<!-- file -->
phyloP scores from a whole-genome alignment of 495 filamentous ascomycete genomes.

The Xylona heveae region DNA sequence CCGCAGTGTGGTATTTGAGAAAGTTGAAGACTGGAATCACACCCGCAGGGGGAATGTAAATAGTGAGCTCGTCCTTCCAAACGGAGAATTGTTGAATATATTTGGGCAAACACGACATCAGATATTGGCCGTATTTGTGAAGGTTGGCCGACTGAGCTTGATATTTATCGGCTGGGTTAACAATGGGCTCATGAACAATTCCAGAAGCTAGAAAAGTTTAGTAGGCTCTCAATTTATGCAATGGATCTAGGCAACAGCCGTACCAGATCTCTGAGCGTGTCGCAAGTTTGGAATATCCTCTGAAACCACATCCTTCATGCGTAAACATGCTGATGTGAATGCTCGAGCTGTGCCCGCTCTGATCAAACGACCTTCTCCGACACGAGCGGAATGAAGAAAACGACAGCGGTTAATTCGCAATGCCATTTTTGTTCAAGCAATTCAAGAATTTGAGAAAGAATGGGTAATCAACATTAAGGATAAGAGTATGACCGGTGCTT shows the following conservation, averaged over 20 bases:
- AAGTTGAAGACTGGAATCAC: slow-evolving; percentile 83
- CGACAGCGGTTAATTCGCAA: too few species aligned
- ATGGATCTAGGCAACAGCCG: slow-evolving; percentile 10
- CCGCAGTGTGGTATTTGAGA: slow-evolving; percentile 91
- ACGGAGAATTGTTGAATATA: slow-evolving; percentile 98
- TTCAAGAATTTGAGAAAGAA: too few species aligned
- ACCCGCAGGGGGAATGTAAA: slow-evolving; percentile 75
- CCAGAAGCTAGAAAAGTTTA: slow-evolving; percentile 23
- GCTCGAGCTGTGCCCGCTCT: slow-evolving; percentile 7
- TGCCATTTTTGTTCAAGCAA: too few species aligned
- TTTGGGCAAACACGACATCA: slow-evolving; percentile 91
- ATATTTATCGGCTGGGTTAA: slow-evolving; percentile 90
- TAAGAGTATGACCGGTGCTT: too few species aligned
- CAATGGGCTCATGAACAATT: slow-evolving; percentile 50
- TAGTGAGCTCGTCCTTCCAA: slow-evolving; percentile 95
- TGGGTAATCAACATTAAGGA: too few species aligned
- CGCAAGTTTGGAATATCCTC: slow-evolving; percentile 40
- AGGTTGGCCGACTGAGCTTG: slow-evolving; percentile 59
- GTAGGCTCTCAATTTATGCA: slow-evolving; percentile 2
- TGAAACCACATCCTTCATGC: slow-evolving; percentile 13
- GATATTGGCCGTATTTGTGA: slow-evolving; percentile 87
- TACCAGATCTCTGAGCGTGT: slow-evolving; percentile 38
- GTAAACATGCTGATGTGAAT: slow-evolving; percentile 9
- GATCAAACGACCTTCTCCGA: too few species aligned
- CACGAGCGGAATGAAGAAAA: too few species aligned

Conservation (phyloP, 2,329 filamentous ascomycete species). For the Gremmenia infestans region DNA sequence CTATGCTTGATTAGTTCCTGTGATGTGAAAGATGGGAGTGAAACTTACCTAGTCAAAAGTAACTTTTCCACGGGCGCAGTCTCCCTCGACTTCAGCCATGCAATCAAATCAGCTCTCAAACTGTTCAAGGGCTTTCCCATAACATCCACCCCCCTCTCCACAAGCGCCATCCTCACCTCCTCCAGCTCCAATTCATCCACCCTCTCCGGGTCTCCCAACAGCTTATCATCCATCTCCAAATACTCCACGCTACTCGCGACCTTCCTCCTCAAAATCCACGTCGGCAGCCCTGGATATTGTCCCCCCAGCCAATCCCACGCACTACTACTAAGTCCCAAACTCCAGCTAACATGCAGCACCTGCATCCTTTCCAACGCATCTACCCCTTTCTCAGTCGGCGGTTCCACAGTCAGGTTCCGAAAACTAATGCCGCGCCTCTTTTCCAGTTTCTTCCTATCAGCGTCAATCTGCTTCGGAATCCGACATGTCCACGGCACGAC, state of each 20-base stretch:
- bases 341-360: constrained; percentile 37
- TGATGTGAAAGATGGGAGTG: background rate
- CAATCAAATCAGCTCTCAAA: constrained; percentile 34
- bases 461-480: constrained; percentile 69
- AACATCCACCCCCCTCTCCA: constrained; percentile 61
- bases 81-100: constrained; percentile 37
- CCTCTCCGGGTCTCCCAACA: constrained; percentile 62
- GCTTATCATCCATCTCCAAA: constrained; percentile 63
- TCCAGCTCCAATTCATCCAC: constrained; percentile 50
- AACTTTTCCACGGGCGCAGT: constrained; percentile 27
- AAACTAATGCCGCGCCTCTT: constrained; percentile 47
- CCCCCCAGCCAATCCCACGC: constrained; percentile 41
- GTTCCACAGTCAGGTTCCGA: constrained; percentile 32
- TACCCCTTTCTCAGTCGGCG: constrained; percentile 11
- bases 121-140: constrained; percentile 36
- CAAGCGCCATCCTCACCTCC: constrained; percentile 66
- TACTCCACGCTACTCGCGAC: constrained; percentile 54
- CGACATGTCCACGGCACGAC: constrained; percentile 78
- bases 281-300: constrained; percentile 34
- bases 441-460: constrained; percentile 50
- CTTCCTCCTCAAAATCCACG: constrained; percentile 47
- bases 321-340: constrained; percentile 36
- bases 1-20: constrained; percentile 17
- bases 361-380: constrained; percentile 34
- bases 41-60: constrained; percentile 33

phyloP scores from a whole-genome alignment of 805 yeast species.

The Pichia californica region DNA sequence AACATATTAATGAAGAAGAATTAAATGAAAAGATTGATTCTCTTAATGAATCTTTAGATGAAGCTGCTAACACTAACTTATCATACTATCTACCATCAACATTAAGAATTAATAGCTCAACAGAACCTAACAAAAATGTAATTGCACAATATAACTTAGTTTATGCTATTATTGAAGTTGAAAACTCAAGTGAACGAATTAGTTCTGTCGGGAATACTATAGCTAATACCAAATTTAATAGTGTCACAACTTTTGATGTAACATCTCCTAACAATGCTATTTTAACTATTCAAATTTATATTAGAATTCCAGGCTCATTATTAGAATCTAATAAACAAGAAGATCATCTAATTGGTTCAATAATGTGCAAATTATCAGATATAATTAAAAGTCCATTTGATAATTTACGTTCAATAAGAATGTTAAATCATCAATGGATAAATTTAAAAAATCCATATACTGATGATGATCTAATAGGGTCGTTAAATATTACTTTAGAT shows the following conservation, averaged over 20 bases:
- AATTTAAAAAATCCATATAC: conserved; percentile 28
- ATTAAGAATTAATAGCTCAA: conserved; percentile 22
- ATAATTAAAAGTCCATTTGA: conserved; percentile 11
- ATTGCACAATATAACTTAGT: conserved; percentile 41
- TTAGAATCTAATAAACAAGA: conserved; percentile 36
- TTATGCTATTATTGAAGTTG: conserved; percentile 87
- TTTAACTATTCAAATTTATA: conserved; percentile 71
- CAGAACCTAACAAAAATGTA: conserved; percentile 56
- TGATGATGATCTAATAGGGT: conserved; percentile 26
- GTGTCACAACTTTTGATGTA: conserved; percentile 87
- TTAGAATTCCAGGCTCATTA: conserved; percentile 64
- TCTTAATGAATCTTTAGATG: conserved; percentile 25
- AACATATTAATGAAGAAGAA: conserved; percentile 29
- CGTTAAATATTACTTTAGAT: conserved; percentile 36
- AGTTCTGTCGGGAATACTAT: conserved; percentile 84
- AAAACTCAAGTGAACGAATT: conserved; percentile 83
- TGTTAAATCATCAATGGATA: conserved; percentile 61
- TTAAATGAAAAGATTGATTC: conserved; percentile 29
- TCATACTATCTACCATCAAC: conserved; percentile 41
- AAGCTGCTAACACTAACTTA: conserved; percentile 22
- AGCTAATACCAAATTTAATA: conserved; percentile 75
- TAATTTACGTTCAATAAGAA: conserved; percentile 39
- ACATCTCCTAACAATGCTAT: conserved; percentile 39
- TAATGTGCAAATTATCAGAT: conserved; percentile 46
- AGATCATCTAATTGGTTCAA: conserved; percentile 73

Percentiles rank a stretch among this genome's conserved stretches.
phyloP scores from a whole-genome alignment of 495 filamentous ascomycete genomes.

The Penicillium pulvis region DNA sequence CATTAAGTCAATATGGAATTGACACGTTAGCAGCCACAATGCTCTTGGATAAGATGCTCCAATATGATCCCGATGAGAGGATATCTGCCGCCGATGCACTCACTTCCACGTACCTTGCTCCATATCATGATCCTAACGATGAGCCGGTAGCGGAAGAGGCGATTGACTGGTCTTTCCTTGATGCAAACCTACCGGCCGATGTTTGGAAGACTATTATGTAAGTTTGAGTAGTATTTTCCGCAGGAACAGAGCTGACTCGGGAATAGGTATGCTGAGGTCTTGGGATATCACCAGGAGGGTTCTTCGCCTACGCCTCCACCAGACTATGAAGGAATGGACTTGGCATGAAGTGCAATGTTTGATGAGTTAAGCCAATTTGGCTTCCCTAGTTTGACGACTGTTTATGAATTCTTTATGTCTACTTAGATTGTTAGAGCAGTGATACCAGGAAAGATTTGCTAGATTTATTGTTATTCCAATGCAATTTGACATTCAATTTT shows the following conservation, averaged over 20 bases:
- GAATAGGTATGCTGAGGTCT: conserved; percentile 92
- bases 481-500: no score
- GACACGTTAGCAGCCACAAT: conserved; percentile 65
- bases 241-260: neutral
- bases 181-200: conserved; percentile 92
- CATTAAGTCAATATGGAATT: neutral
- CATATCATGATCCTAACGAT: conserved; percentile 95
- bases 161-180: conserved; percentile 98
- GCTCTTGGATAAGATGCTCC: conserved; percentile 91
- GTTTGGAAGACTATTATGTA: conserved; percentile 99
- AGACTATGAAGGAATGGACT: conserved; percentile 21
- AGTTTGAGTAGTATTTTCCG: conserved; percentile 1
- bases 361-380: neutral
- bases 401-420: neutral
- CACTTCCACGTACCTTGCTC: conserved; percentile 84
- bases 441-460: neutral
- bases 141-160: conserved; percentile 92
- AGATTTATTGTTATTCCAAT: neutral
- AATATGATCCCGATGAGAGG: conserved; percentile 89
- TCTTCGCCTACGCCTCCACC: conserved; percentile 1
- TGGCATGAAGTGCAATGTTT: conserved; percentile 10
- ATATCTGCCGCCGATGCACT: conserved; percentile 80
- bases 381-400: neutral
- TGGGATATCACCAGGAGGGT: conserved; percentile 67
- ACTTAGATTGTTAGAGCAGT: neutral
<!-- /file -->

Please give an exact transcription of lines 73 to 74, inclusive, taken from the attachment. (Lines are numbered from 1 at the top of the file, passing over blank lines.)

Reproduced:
- TTAAATGAAAAGATTGATTC: conserved; percentile 29
- TCATACTATCTACCATCAAC: conserved; percentile 41